How it works.

I cannot promise this will always be the latest information , but when things are slack in the garage Ill post up what I can.

Tuesday, 1 November 2005

Engine part 5. Rotating assembly.

Engine balancing.
I neglected to mention that whilst the block was away at South Cerney I also had the rotating assembly balanced at Bassett Down Balancing. Again this company came to me by recommendation.

The crank, rods, flywheel, flywheel bolts, pistons, balancer and one each of the main and rod bearings all went off to Bassett Down. Here I again felt the pain of not buying bits in the correct manner. The crank turned out to be for a 50oz balance whereas the flywheel and balancer were for 28oz. So to sum up a lot of machining work was done to bring it all to 50oz balance, lots of work unfortunately meant lots of money. I now really wish I had purchased a complete rotating assembly as a kit.

Back to engine assembly.

I turned my attention to completing the rotating assembly. The rods I had purchased were for press fit pins, a money saving tip would have been to buy floating pin rods so that I could have fitted the pistons myself. Instead I paid South Cerney to fit the pistons onto the rods for me.

The rings required gapping so I shelled out for a ring grinder from Summit.

Well worth the money but now surplus to requirements. May go on ebay once the motors up and running!

A good tip here is to get a ring board setup, basically 16 screws in a piece of board number 1 – 8 twice. The top and second rings then go on these once gapped correctly. This way, as each ring is gapped to a particular cylinder, it is easy to keep them organised. However don’t do what I did and get confused as to which cylinder is #1!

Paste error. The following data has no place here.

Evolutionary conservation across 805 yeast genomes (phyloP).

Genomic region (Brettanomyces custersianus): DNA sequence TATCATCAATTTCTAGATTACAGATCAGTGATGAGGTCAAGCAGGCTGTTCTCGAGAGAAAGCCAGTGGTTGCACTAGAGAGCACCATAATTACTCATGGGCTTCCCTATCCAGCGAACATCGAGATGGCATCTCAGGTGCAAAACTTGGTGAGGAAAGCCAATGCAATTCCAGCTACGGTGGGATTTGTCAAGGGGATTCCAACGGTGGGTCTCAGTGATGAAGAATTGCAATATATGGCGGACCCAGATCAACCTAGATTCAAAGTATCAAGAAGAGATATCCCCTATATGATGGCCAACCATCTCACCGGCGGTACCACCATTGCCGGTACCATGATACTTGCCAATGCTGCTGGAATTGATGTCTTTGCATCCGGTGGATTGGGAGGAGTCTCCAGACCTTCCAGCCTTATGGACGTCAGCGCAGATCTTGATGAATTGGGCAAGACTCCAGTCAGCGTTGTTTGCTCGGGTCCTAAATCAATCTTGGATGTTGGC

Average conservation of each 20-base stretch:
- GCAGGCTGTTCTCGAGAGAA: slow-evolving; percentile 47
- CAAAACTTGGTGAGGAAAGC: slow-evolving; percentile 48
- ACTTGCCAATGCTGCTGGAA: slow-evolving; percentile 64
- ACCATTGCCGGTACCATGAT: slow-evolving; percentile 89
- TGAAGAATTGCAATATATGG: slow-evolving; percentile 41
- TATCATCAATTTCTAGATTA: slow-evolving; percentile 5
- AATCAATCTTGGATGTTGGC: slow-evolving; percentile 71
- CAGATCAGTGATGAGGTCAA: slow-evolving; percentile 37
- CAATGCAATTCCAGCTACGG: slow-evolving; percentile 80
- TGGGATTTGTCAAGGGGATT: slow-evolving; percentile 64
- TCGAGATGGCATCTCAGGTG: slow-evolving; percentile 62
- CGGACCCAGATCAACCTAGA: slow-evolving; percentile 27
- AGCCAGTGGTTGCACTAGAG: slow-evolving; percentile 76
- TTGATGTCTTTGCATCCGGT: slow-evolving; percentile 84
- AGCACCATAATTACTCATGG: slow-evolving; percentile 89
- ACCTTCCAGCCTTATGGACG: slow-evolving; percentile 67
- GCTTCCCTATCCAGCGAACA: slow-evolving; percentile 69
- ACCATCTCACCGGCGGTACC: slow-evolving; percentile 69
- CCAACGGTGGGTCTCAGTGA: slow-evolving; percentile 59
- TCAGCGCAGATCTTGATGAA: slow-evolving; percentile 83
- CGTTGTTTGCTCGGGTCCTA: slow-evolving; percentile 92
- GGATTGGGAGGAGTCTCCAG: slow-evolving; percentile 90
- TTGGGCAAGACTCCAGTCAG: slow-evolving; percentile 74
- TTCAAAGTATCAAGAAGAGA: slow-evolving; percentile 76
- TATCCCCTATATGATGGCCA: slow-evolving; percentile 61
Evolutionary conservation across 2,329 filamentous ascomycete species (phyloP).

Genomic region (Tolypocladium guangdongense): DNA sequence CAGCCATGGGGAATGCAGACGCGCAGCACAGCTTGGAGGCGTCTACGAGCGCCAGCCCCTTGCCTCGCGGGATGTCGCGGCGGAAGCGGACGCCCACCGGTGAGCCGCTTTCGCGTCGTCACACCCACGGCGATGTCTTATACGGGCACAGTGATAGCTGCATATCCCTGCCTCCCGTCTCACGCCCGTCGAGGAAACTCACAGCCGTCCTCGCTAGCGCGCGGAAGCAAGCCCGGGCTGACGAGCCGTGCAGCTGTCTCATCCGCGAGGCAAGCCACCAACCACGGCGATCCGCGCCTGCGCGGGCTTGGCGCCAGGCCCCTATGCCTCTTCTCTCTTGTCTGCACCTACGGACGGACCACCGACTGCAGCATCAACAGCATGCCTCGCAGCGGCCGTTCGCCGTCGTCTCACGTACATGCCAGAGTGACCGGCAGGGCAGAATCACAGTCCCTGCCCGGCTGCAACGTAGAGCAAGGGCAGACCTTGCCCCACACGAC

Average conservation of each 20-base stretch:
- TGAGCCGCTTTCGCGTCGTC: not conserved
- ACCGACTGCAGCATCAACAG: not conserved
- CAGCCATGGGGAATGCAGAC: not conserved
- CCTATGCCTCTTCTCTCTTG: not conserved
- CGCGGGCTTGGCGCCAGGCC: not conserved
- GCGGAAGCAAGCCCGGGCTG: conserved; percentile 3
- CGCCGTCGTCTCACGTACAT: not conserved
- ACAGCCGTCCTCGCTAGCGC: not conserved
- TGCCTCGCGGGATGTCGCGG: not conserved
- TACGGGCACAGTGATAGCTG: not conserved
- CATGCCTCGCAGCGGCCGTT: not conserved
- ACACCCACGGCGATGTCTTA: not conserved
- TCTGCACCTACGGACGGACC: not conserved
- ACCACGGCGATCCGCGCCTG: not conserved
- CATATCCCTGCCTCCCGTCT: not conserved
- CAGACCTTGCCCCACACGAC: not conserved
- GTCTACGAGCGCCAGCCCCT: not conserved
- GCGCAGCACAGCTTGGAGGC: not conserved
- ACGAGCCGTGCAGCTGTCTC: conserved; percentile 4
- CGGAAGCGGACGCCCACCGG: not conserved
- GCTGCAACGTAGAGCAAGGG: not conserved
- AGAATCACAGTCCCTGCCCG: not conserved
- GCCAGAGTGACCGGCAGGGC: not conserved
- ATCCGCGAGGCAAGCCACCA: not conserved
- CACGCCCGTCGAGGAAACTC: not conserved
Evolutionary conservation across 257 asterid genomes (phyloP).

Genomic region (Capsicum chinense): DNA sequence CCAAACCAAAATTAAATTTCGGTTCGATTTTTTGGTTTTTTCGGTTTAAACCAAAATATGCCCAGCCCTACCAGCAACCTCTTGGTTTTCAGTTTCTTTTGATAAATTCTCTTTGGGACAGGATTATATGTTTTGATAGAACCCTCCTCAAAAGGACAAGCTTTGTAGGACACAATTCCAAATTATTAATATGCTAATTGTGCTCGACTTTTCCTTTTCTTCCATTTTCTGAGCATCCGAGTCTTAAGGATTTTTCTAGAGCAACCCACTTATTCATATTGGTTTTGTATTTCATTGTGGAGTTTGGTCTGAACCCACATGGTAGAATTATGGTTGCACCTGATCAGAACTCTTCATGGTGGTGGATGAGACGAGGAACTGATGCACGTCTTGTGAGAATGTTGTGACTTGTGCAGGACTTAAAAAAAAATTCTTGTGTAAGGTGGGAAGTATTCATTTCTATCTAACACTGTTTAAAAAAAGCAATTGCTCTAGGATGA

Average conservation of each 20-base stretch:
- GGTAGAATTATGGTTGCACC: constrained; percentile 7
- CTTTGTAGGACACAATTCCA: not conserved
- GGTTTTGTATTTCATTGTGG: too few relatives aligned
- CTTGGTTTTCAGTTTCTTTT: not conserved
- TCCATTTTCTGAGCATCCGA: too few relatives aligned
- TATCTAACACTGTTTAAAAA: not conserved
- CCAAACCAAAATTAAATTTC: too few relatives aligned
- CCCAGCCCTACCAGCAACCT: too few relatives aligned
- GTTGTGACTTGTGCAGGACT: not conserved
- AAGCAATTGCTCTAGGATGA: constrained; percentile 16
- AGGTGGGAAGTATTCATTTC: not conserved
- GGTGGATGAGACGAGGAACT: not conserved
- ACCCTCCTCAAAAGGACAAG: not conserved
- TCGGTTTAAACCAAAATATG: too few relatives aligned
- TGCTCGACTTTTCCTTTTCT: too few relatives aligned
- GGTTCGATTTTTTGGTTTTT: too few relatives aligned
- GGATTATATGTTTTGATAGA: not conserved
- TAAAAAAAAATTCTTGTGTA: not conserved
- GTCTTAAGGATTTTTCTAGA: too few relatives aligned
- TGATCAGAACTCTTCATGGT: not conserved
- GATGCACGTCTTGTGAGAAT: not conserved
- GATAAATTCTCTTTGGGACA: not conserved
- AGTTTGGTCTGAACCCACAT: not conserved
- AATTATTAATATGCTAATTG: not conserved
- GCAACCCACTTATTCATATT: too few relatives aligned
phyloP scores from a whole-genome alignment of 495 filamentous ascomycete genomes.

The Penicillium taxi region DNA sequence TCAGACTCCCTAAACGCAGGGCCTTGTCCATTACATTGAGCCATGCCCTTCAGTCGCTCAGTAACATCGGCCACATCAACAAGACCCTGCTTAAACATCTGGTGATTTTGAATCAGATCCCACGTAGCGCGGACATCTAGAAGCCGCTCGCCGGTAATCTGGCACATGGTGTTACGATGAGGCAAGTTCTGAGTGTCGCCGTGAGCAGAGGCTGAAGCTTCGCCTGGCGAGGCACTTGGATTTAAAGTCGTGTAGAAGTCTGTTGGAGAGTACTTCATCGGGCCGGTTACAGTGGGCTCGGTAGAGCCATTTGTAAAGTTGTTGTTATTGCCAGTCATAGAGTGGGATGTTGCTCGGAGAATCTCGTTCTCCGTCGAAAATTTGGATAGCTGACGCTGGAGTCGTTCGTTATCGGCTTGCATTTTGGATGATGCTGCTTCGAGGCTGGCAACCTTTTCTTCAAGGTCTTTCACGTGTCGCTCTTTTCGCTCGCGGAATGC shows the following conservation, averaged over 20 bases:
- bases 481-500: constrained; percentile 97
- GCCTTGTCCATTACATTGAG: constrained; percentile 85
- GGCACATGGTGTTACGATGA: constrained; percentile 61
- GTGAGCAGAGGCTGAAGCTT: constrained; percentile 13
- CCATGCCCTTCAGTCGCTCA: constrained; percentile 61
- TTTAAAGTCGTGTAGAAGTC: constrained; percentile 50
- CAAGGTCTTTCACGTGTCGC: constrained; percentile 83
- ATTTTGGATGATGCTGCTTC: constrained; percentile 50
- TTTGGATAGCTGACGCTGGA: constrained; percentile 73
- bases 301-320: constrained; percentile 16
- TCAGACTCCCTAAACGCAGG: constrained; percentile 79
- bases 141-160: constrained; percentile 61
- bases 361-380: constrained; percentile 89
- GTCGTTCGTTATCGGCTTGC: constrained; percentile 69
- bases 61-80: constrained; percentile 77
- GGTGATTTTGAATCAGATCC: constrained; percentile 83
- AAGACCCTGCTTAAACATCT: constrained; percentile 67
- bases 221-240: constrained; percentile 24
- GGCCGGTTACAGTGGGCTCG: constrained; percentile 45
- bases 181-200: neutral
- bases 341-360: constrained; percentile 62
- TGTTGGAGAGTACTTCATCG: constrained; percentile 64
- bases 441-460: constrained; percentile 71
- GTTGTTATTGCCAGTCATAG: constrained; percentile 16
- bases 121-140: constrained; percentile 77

Each ring was placed into its cylinder and the gap measured, the KB115 piston’s are Hypereutectic and as such run a higher temperature in the cylinder. This causes the top ring to expand and, if not gapped correctly they will but up against each other causing the top ring land to break.

KB state the top ring gap should be 0.0065” for each 1” of bore so 4.030x0.0065 gave me 0.026” of gap, which looks like this:

With the rings gapped and hung on the board I was ready to start fitting them to the pistons. Again each piston was numbered 1-8 and the associated ring set applied for that piston.

The oil rings went on first, first the lower oil ring then the expander and then the top oil ring, the expander has two small pieces of coloured plastic in the end sections to prevent the ring from overlapping itself, when fitted correctly it should look like this.

Next comes the 2nd rings and then the top rings, each of the top rings was identified by a chamfer to the inner edge of the ring and must be placed on the piston the correct way up, a helpful dot etched into the ring tells you which way up.

With all eight pistons ready to install it was time to go for it and fill the cylinders up. Here again I thought it best to get the best tool for the job so I purchased a 4.030 diameter fixed ring compressor from Real Steel. This tool is sized exactly to the bore and has a reducing inner diameter from top to bottom. As the tool is flat bottomed it fits flush to the deck surface, so as long as you keep the tool pressed down the piston should just slide right in, in theory!

Well the theory was good and actually in practice not much different, the only issue I found was that the slope of the engine on the stand caused the rod to slide on the piston pin to the back face of the piston. This then caused the big end to foul on the crank as the piston was tapped home. Not a problem if you are working as a pair but with only two hands it was not possible to hold the rod away from the crank counterweight at the same time as tapping the piston and holding the compressor against the block.

I solved the problem by lifting the rear of the engine stand up so it was level, the rods no long slid and all was well.

Each piston was loaded and the cap loosely fitted, within a relatively short space of time the last piston was going in.